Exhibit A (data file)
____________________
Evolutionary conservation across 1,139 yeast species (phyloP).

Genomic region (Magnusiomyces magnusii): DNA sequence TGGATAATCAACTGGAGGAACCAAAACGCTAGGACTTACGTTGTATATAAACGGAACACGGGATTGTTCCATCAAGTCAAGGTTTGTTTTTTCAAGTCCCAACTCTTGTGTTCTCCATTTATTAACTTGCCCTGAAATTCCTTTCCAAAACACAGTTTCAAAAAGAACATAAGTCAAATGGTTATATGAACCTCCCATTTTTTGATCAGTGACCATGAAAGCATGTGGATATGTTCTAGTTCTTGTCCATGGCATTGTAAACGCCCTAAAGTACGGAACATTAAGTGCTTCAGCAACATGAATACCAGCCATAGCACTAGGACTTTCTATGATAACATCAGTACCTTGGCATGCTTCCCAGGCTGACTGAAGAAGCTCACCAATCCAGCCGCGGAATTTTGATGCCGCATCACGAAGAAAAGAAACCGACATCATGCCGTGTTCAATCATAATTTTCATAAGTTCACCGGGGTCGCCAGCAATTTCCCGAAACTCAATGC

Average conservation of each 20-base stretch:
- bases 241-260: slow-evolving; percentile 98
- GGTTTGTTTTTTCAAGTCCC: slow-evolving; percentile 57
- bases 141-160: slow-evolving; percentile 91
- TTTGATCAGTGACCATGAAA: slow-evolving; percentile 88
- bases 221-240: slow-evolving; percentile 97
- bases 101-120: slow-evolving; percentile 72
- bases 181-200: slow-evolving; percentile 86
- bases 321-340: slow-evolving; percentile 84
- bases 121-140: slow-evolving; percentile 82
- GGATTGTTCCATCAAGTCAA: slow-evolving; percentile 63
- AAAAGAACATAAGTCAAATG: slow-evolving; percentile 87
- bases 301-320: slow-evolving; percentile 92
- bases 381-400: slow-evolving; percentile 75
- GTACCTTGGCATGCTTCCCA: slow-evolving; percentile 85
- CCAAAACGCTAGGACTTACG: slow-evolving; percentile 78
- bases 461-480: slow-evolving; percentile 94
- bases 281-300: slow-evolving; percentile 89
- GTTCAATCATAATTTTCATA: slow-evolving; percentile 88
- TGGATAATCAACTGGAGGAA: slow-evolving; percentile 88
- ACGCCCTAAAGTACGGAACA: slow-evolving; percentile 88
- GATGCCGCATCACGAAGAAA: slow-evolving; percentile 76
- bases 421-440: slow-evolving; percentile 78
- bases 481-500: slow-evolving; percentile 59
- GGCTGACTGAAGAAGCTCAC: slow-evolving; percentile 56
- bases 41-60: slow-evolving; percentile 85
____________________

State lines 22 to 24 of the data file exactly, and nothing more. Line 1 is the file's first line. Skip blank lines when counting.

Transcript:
- TGGATAATCAACTGGAGGAA: slow-evolving; percentile 88
- ACGCCCTAAAGTACGGAACA: slow-evolving; percentile 88
- GATGCCGCATCACGAAGAAA: slow-evolving; percentile 76